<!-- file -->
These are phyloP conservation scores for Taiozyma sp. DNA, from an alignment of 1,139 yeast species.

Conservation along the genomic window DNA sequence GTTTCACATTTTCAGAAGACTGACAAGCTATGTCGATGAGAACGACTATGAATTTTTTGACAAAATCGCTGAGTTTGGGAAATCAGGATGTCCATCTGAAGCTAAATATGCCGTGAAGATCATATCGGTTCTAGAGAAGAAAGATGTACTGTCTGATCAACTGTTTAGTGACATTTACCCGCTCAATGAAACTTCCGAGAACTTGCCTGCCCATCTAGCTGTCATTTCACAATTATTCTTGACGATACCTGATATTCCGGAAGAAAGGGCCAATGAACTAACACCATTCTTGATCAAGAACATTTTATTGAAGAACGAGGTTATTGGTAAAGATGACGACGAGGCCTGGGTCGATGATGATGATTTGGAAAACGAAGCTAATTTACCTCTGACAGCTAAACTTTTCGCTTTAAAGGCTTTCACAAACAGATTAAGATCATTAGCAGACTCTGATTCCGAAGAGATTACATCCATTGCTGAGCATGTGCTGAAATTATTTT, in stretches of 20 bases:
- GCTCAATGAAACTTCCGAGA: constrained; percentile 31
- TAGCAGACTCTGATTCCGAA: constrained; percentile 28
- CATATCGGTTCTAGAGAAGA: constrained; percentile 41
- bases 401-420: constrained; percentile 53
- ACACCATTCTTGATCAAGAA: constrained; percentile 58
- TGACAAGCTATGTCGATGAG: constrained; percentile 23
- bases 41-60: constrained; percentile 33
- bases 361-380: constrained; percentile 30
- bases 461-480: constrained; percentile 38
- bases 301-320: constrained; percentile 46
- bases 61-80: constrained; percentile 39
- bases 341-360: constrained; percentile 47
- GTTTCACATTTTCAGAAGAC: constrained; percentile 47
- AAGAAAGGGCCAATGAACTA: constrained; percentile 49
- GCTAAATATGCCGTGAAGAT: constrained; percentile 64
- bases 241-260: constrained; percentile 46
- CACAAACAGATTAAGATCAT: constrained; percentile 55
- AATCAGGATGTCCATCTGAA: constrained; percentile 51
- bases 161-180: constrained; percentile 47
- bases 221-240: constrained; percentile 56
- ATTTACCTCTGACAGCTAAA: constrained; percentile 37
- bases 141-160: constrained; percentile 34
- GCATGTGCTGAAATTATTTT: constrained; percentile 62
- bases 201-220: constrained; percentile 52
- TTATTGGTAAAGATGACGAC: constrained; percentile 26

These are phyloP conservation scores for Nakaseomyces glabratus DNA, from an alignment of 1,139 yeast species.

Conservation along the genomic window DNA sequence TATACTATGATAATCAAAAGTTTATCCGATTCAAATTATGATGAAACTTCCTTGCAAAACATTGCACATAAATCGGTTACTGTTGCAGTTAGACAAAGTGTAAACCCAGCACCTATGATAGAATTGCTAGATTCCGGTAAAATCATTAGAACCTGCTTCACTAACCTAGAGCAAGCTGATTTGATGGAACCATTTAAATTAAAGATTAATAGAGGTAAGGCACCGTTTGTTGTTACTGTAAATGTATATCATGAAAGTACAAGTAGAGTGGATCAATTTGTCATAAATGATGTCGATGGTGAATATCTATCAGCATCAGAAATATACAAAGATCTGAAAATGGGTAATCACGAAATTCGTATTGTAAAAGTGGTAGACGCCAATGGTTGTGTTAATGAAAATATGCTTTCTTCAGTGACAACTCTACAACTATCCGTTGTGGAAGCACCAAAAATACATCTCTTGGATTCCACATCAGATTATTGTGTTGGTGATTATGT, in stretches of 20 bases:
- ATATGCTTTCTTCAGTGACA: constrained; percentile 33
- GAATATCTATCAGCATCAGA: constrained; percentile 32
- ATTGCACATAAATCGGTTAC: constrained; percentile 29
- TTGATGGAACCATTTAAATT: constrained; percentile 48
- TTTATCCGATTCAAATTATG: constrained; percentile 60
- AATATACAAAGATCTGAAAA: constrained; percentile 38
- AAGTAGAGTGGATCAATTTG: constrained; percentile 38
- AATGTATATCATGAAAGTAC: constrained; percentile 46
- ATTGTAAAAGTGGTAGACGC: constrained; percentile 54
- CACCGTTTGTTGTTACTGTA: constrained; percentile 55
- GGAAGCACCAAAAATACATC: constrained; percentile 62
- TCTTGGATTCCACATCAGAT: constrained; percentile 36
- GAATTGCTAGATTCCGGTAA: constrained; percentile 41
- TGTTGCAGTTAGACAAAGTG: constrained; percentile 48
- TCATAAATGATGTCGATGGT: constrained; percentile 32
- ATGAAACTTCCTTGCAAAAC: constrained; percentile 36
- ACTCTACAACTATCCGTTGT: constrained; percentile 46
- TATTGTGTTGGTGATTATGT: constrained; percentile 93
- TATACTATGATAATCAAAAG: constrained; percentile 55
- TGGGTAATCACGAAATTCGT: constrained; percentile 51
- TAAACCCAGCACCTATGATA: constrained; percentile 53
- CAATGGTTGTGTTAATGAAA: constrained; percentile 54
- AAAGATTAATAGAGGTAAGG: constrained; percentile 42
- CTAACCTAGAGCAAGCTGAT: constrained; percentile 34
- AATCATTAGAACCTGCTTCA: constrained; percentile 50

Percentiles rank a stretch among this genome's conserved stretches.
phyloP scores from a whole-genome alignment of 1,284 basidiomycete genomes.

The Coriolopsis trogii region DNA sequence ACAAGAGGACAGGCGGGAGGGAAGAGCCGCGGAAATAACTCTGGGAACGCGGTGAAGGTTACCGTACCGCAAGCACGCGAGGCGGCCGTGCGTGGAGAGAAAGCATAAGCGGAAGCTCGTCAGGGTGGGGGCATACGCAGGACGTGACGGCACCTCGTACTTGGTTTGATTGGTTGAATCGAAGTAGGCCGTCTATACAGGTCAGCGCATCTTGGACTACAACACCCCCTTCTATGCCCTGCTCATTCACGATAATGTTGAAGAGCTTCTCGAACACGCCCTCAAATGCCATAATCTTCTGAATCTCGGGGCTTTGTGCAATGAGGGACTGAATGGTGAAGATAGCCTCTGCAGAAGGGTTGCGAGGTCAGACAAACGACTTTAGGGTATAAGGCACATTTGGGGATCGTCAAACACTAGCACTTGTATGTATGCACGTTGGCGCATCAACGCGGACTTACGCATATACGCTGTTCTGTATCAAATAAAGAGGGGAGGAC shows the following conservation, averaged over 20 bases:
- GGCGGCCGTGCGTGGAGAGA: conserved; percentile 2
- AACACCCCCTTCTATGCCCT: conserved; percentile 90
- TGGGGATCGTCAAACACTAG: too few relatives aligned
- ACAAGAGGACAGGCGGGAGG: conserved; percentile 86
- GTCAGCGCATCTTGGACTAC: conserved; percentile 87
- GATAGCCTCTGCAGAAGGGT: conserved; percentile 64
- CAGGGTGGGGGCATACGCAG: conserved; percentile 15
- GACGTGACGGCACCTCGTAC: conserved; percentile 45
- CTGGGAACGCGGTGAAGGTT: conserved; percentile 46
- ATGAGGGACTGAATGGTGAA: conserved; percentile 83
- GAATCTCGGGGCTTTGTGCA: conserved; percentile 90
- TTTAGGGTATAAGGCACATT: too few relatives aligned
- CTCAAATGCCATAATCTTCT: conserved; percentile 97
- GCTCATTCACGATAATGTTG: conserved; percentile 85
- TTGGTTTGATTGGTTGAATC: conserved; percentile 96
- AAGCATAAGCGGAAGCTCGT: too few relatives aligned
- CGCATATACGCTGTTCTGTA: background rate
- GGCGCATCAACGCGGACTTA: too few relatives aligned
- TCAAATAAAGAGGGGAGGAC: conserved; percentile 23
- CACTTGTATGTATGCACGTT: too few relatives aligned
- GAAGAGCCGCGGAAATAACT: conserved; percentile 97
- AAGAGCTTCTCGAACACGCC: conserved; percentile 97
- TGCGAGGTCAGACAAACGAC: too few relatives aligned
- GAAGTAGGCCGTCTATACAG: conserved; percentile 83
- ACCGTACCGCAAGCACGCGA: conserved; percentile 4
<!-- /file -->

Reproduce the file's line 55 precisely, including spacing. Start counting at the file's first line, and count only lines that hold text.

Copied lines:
Percentiles rank a stretch among this genome's conserved stretches.